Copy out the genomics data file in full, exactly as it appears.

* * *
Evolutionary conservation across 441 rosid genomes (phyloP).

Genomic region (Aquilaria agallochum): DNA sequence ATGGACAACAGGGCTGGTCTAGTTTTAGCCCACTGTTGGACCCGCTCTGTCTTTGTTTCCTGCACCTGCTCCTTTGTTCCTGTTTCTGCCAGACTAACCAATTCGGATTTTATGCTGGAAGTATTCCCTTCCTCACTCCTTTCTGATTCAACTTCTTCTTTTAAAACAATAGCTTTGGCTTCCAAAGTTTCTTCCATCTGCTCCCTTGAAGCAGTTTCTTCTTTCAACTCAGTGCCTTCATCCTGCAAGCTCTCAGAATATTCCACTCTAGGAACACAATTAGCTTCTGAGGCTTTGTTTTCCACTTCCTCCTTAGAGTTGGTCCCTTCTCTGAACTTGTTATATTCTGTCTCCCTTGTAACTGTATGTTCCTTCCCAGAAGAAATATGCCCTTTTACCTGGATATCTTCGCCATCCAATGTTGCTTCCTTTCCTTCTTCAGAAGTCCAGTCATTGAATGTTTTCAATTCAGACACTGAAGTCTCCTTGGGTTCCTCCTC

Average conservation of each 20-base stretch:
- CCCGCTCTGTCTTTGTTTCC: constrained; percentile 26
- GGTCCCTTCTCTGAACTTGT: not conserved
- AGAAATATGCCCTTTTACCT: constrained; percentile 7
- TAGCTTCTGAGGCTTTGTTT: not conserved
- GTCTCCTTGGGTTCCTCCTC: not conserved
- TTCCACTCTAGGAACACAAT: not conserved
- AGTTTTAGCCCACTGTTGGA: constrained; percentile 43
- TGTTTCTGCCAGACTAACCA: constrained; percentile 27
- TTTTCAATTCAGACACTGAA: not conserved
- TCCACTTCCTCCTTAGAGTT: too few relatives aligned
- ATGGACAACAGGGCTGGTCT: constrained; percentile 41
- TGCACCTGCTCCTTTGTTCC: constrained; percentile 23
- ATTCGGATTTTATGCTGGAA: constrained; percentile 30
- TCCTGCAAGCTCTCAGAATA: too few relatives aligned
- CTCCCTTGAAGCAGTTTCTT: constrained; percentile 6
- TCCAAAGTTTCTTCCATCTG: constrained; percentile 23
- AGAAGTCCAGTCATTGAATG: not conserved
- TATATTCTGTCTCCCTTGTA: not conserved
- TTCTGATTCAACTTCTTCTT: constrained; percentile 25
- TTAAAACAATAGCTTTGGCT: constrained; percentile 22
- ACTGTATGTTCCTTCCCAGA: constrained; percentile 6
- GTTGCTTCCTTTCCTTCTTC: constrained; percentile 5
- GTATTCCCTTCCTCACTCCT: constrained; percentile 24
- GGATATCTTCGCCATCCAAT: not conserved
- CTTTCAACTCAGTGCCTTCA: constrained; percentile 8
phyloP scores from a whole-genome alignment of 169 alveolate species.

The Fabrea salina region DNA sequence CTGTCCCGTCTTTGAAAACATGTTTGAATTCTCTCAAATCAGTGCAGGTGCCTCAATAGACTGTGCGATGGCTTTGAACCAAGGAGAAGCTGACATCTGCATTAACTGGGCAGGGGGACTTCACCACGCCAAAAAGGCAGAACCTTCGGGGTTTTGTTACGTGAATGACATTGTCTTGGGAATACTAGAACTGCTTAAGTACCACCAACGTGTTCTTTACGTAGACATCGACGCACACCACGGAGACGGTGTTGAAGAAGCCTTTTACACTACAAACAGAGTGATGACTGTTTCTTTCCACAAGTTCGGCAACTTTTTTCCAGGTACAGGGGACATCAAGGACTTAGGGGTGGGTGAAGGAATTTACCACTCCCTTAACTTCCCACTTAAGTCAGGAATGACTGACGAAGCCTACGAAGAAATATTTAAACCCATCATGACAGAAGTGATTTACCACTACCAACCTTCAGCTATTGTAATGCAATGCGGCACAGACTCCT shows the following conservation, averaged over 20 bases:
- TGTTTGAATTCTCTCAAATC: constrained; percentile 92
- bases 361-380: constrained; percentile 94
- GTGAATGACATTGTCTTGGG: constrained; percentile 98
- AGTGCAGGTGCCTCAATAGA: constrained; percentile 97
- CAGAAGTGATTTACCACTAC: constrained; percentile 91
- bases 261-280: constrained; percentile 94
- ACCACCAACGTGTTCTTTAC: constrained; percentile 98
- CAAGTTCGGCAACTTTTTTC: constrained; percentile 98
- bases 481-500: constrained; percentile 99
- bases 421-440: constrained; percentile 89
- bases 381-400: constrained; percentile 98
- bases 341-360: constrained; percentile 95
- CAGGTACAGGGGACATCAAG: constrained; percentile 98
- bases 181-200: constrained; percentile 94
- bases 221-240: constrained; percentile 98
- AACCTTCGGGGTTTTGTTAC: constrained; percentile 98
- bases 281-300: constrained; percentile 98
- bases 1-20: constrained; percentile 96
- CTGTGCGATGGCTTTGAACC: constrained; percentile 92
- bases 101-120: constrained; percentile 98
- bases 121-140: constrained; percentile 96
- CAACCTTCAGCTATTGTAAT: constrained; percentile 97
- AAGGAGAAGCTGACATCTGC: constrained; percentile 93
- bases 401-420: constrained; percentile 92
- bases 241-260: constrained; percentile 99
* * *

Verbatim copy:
Evolutionary conservation across 441 rosid genomes (phyloP).

Genomic region (Aquilaria agallochum): DNA sequence ATGGACAACAGGGCTGGTCTAGTTTTAGCCCACTGTTGGACCCGCTCTGTCTTTGTTTCCTGCACCTGCTCCTTTGTTCCTGTTTCTGCCAGACTAACCAATTCGGATTTTATGCTGGAAGTATTCCCTTCCTCACTCCTTTCTGATTCAACTTCTTCTTTTAAAACAATAGCTTTGGCTTCCAAAGTTTCTTCCATCTGCTCCCTTGAAGCAGTTTCTTCTTTCAACTCAGTGCCTTCATCCTGCAAGCTCTCAGAATATTCCACTCTAGGAACACAATTAGCTTCTGAGGCTTTGTTTTCCACTTCCTCCTTAGAGTTGGTCCCTTCTCTGAACTTGTTATATTCTGTCTCCCTTGTAACTGTATGTTCCTTCCCAGAAGAAATATGCCCTTTTACCTGGATATCTTCGCCATCCAATGTTGCTTCCTTTCCTTCTTCAGAAGTCCAGTCATTGAATGTTTTCAATTCAGACACTGAAGTCTCCTTGGGTTCCTCCTC

Average conservation of each 20-base stretch:
- CCCGCTCTGTCTTTGTTTCC: constrained; percentile 26
- GGTCCCTTCTCTGAACTTGT: not conserved
- AGAAATATGCCCTTTTACCT: constrained; percentile 7
- TAGCTTCTGAGGCTTTGTTT: not conserved
- GTCTCCTTGGGTTCCTCCTC: not conserved
- TTCCACTCTAGGAACACAAT: not conserved
- AGTTTTAGCCCACTGTTGGA: constrained; percentile 43
- TGTTTCTGCCAGACTAACCA: constrained; percentile 27
- TTTTCAATTCAGACACTGAA: not conserved
- TCCACTTCCTCCTTAGAGTT: too few relatives aligned
- ATGGACAACAGGGCTGGTCT: constrained; percentile 41
- TGCACCTGCTCCTTTGTTCC: constrained; percentile 23
- ATTCGGATTTTATGCTGGAA: constrained; percentile 30
- TCCTGCAAGCTCTCAGAATA: too few relatives aligned
- CTCCCTTGAAGCAGTTTCTT: constrained; percentile 6
- TCCAAAGTTTCTTCCATCTG: constrained; percentile 23
- AGAAGTCCAGTCATTGAATG: not conserved
- TATATTCTGTCTCCCTTGTA: not conserved
- TTCTGATTCAACTTCTTCTT: constrained; percentile 25
- TTAAAACAATAGCTTTGGCT: constrained; percentile 22
- ACTGTATGTTCCTTCCCAGA: constrained; percentile 6
- GTTGCTTCCTTTCCTTCTTC: constrained; percentile 5
- GTATTCCCTTCCTCACTCCT: constrained; percentile 24
- GGATATCTTCGCCATCCAAT: not conserved
- CTTTCAACTCAGTGCCTTCA: constrained; percentile 8
phyloP scores from a whole-genome alignment of 169 alveolate species.

The Fabrea salina region DNA sequence CTGTCCCGTCTTTGAAAACATGTTTGAATTCTCTCAAATCAGTGCAGGTGCCTCAATAGACTGTGCGATGGCTTTGAACCAAGGAGAAGCTGACATCTGCATTAACTGGGCAGGGGGACTTCACCACGCCAAAAAGGCAGAACCTTCGGGGTTTTGTTACGTGAATGACATTGTCTTGGGAATACTAGAACTGCTTAAGTACCACCAACGTGTTCTTTACGTAGACATCGACGCACACCACGGAGACGGTGTTGAAGAAGCCTTTTACACTACAAACAGAGTGATGACTGTTTCTTTCCACAAGTTCGGCAACTTTTTTCCAGGTACAGGGGACATCAAGGACTTAGGGGTGGGTGAAGGAATTTACCACTCCCTTAACTTCCCACTTAAGTCAGGAATGACTGACGAAGCCTACGAAGAAATATTTAAACCCATCATGACAGAAGTGATTTACCACTACCAACCTTCAGCTATTGTAATGCAATGCGGCACAGACTCCT shows the following conservation, averaged over 20 bases:
- TGTTTGAATTCTCTCAAATC: constrained; percentile 92
- bases 361-380: constrained; percentile 94
- GTGAATGACATTGTCTTGGG: constrained; percentile 98
- AGTGCAGGTGCCTCAATAGA: constrained; percentile 97
- CAGAAGTGATTTACCACTAC: constrained; percentile 91
- bases 261-280: constrained; percentile 94
- ACCACCAACGTGTTCTTTAC: constrained; percentile 98
- CAAGTTCGGCAACTTTTTTC: constrained; percentile 98
- bases 481-500: constrained; percentile 99
- bases 421-440: constrained; percentile 89
- bases 381-400: constrained; percentile 98
- bases 341-360: constrained; percentile 95
- CAGGTACAGGGGACATCAAG: constrained; percentile 98
- bases 181-200: constrained; percentile 94
- bases 221-240: constrained; percentile 98
- AACCTTCGGGGTTTTGTTAC: constrained; percentile 98
- bases 281-300: constrained; percentile 98
- bases 1-20: constrained; percentile 96
- CTGTGCGATGGCTTTGAACC: constrained; percentile 92
- bases 101-120: constrained; percentile 98
- bases 121-140: constrained; percentile 96
- CAACCTTCAGCTATTGTAAT: constrained; percentile 97
- AAGGAGAAGCTGACATCTGC: constrained; percentile 93
- bases 401-420: constrained; percentile 92
- bases 241-260: constrained; percentile 99